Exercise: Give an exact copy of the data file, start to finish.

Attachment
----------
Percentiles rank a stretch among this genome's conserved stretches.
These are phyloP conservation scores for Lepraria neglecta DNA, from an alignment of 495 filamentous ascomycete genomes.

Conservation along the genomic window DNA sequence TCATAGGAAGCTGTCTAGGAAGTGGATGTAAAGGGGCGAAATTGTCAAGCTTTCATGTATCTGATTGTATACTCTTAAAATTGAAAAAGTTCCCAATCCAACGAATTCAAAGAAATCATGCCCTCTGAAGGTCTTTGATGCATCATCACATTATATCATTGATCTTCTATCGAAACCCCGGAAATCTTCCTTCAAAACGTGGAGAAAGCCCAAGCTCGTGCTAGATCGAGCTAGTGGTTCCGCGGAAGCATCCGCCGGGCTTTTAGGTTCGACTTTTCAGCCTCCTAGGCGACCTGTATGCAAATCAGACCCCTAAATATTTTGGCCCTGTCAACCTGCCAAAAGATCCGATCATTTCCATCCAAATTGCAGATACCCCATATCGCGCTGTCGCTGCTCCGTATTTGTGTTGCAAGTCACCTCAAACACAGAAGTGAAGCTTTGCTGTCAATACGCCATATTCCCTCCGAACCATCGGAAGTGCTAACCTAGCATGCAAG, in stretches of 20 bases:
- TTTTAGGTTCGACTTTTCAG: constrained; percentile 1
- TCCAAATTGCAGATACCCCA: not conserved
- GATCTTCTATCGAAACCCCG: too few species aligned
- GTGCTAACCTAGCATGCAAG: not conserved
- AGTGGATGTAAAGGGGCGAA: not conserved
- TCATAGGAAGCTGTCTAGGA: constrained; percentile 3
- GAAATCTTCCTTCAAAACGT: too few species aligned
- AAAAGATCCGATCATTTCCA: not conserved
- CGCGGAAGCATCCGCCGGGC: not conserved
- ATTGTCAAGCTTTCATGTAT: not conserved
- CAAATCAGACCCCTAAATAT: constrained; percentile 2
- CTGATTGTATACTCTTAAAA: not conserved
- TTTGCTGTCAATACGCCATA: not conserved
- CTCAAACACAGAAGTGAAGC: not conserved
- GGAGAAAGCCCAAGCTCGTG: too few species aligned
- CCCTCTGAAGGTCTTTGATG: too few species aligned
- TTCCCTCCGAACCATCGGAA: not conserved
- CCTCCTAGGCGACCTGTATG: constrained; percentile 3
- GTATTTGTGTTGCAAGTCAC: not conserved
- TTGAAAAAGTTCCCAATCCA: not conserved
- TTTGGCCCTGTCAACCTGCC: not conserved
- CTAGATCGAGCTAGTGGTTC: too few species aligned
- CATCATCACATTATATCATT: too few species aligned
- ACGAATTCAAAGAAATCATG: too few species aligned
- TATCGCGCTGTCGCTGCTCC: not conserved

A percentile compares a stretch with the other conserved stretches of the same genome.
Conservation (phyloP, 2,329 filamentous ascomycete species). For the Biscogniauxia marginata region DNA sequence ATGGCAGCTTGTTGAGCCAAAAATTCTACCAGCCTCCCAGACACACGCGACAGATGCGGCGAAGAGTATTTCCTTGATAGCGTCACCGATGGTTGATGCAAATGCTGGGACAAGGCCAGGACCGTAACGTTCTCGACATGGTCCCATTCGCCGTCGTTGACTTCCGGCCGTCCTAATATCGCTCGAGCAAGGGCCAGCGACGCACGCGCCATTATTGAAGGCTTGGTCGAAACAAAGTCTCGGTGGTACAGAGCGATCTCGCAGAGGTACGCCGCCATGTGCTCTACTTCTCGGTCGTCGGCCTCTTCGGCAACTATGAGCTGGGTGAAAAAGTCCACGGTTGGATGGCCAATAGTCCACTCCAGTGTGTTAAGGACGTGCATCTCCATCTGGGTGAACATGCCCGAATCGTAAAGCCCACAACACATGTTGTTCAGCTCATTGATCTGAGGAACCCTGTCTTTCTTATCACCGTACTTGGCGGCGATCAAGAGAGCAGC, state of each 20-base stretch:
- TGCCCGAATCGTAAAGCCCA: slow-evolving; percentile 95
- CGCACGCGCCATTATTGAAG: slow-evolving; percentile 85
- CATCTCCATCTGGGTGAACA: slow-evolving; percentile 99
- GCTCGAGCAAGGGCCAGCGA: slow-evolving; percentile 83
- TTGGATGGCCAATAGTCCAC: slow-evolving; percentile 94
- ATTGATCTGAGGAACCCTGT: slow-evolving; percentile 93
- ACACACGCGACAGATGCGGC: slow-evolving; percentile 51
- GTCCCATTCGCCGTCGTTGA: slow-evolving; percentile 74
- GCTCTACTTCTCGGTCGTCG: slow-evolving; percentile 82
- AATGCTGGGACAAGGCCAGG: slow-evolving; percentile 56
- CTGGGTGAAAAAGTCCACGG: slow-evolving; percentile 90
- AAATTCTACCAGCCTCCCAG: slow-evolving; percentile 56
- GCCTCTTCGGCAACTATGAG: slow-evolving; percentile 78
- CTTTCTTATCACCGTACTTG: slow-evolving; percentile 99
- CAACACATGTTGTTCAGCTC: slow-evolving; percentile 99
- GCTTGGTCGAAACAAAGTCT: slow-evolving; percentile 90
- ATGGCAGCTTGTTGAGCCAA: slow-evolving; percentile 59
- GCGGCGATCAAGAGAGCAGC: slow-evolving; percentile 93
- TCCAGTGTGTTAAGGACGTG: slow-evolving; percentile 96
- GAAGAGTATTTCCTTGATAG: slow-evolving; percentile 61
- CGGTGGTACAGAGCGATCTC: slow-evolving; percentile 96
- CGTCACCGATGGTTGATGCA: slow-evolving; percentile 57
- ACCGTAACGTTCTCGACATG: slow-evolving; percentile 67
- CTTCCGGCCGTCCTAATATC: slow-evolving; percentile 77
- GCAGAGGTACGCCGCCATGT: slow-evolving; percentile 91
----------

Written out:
Percentiles rank a stretch among this genome's conserved stretches.
These are phyloP conservation scores for Lepraria neglecta DNA, from an alignment of 495 filamentous ascomycete genomes.

Conservation along the genomic window DNA sequence TCATAGGAAGCTGTCTAGGAAGTGGATGTAAAGGGGCGAAATTGTCAAGCTTTCATGTATCTGATTGTATACTCTTAAAATTGAAAAAGTTCCCAATCCAACGAATTCAAAGAAATCATGCCCTCTGAAGGTCTTTGATGCATCATCACATTATATCATTGATCTTCTATCGAAACCCCGGAAATCTTCCTTCAAAACGTGGAGAAAGCCCAAGCTCGTGCTAGATCGAGCTAGTGGTTCCGCGGAAGCATCCGCCGGGCTTTTAGGTTCGACTTTTCAGCCTCCTAGGCGACCTGTATGCAAATCAGACCCCTAAATATTTTGGCCCTGTCAACCTGCCAAAAGATCCGATCATTTCCATCCAAATTGCAGATACCCCATATCGCGCTGTCGCTGCTCCGTATTTGTGTTGCAAGTCACCTCAAACACAGAAGTGAAGCTTTGCTGTCAATACGCCATATTCCCTCCGAACCATCGGAAGTGCTAACCTAGCATGCAAG, in stretches of 20 bases:
- TTTTAGGTTCGACTTTTCAG: constrained; percentile 1
- TCCAAATTGCAGATACCCCA: not conserved
- GATCTTCTATCGAAACCCCG: too few species aligned
- GTGCTAACCTAGCATGCAAG: not conserved
- AGTGGATGTAAAGGGGCGAA: not conserved
- TCATAGGAAGCTGTCTAGGA: constrained; percentile 3
- GAAATCTTCCTTCAAAACGT: too few species aligned
- AAAAGATCCGATCATTTCCA: not conserved
- CGCGGAAGCATCCGCCGGGC: not conserved
- ATTGTCAAGCTTTCATGTAT: not conserved
- CAAATCAGACCCCTAAATAT: constrained; percentile 2
- CTGATTGTATACTCTTAAAA: not conserved
- TTTGCTGTCAATACGCCATA: not conserved
- CTCAAACACAGAAGTGAAGC: not conserved
- GGAGAAAGCCCAAGCTCGTG: too few species aligned
- CCCTCTGAAGGTCTTTGATG: too few species aligned
- TTCCCTCCGAACCATCGGAA: not conserved
- CCTCCTAGGCGACCTGTATG: constrained; percentile 3
- GTATTTGTGTTGCAAGTCAC: not conserved
- TTGAAAAAGTTCCCAATCCA: not conserved
- TTTGGCCCTGTCAACCTGCC: not conserved
- CTAGATCGAGCTAGTGGTTC: too few species aligned
- CATCATCACATTATATCATT: too few species aligned
- ACGAATTCAAAGAAATCATG: too few species aligned
- TATCGCGCTGTCGCTGCTCC: not conserved

A percentile compares a stretch with the other conserved stretches of the same genome.
Conservation (phyloP, 2,329 filamentous ascomycete species). For the Biscogniauxia marginata region DNA sequence ATGGCAGCTTGTTGAGCCAAAAATTCTACCAGCCTCCCAGACACACGCGACAGATGCGGCGAAGAGTATTTCCTTGATAGCGTCACCGATGGTTGATGCAAATGCTGGGACAAGGCCAGGACCGTAACGTTCTCGACATGGTCCCATTCGCCGTCGTTGACTTCCGGCCGTCCTAATATCGCTCGAGCAAGGGCCAGCGACGCACGCGCCATTATTGAAGGCTTGGTCGAAACAAAGTCTCGGTGGTACAGAGCGATCTCGCAGAGGTACGCCGCCATGTGCTCTACTTCTCGGTCGTCGGCCTCTTCGGCAACTATGAGCTGGGTGAAAAAGTCCACGGTTGGATGGCCAATAGTCCACTCCAGTGTGTTAAGGACGTGCATCTCCATCTGGGTGAACATGCCCGAATCGTAAAGCCCACAACACATGTTGTTCAGCTCATTGATCTGAGGAACCCTGTCTTTCTTATCACCGTACTTGGCGGCGATCAAGAGAGCAGC, state of each 20-base stretch:
- TGCCCGAATCGTAAAGCCCA: slow-evolving; percentile 95
- CGCACGCGCCATTATTGAAG: slow-evolving; percentile 85
- CATCTCCATCTGGGTGAACA: slow-evolving; percentile 99
- GCTCGAGCAAGGGCCAGCGA: slow-evolving; percentile 83
- TTGGATGGCCAATAGTCCAC: slow-evolving; percentile 94
- ATTGATCTGAGGAACCCTGT: slow-evolving; percentile 93
- ACACACGCGACAGATGCGGC: slow-evolving; percentile 51
- GTCCCATTCGCCGTCGTTGA: slow-evolving; percentile 74
- GCTCTACTTCTCGGTCGTCG: slow-evolving; percentile 82
- AATGCTGGGACAAGGCCAGG: slow-evolving; percentile 56
- CTGGGTGAAAAAGTCCACGG: slow-evolving; percentile 90
- AAATTCTACCAGCCTCCCAG: slow-evolving; percentile 56
- GCCTCTTCGGCAACTATGAG: slow-evolving; percentile 78
- CTTTCTTATCACCGTACTTG: slow-evolving; percentile 99
- CAACACATGTTGTTCAGCTC: slow-evolving; percentile 99
- GCTTGGTCGAAACAAAGTCT: slow-evolving; percentile 90
- ATGGCAGCTTGTTGAGCCAA: slow-evolving; percentile 59
- GCGGCGATCAAGAGAGCAGC: slow-evolving; percentile 93
- TCCAGTGTGTTAAGGACGTG: slow-evolving; percentile 96
- GAAGAGTATTTCCTTGATAG: slow-evolving; percentile 61
- CGGTGGTACAGAGCGATCTC: slow-evolving; percentile 96
- CGTCACCGATGGTTGATGCA: slow-evolving; percentile 57
- ACCGTAACGTTCTCGACATG: slow-evolving; percentile 67
- CTTCCGGCCGTCCTAATATC: slow-evolving; percentile 77
- GCAGAGGTACGCCGCCATGT: slow-evolving; percentile 91